Posted by: Lava1964 on 2016-02-27 
Trying to prevent erosion is basically an impossible task as erosion will always occur. Erosion can certainly be slowed but it can never fully prevented. One of my high school geography teachers told my class that nature is always trying to flatten out protrusions via rain, wind, and running water. I always remembered that comment.
Posted by: Lava1964 on 2016-02-27 
Apparently erosion at Niagara Falls--not specifically Horseshoe Falls--is occurring at a slow pace. this is what I found on a website pertaining to that topic:

Accurate surveys of erosion of the Falls of Niagara began in 1842.

From 1842 to 1905, the average rate of erosion of the Horseshoe Falls was 1.16 meters (3.8 feet) per year.

From 1906 to 1927, this rate of erosion was reduced to .70 meters (2.3 feet) per year. This reduction coincided with the large quantity of water being diverted for hydro-electric generation.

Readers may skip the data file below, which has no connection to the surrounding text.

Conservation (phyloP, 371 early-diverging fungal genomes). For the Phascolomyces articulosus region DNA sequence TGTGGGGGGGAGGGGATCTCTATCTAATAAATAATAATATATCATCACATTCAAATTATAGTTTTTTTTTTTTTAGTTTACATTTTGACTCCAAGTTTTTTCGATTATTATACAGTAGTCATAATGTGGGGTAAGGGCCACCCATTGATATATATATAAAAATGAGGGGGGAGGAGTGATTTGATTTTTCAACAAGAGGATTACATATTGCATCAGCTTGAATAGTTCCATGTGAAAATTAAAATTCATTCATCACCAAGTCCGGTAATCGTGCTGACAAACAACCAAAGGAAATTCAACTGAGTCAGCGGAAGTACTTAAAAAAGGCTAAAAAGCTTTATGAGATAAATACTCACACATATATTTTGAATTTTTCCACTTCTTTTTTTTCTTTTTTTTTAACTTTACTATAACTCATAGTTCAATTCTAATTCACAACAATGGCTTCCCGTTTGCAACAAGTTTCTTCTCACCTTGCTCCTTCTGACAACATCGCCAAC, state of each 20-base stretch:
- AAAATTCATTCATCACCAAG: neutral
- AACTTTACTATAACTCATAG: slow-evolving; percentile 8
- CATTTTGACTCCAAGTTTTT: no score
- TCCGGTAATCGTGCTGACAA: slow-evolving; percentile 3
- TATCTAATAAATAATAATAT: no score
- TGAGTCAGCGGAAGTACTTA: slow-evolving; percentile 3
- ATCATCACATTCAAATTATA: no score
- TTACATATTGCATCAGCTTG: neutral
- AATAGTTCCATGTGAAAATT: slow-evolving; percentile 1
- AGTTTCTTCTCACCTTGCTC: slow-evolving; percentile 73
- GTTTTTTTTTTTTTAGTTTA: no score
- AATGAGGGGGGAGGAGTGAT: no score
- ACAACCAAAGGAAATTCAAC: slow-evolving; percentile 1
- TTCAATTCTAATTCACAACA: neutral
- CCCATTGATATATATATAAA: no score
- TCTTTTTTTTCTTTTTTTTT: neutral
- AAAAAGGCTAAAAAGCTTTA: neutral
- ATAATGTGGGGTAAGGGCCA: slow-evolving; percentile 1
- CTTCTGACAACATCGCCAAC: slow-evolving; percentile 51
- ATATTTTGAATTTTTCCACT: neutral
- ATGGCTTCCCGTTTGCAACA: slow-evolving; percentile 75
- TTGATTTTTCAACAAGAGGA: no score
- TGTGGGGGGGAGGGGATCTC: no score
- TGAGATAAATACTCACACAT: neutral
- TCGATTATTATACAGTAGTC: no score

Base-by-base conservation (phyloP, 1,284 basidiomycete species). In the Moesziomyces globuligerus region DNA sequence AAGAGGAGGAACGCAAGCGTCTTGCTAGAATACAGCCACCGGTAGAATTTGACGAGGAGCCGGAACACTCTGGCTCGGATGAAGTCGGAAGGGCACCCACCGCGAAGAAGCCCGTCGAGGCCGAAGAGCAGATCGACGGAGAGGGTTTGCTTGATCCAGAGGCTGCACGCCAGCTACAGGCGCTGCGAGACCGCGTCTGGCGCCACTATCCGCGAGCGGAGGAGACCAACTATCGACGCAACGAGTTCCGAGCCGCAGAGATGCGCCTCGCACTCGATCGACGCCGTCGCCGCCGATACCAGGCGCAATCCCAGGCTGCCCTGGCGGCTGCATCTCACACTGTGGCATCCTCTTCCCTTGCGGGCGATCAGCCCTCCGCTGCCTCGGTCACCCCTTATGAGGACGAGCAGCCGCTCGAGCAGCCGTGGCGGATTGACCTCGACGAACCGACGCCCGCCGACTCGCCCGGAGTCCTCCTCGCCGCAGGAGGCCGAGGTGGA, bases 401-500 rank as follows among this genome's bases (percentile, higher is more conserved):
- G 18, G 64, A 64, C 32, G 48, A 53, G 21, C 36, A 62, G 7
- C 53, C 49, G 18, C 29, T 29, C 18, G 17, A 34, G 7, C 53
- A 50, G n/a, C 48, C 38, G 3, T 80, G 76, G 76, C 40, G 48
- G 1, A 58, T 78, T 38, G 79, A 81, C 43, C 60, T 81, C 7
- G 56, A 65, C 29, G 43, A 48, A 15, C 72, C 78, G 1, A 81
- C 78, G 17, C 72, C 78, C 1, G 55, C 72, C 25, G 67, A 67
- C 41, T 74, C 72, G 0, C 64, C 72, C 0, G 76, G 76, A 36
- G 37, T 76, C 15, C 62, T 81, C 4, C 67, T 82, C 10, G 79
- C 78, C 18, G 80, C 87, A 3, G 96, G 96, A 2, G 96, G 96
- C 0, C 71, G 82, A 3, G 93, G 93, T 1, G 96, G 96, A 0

Today, through increased water diversion and anti-erosion remedial steps, the rate of recession at the Horseshoe Falls has been reduced to a fraction of what it used to be. Today it is estimated that erosion of the Horseshoe Falls is less than one foot per year. In the future, through remedial efforts and further water diversion that the amount of erosion at the Horseshoe Falls has been projected to be reduced to approximately 1 foot every 10 years.
Posted by: Bluey on 2016-02-26 
Meanwhile Horseshoe Falls eroded at record levels.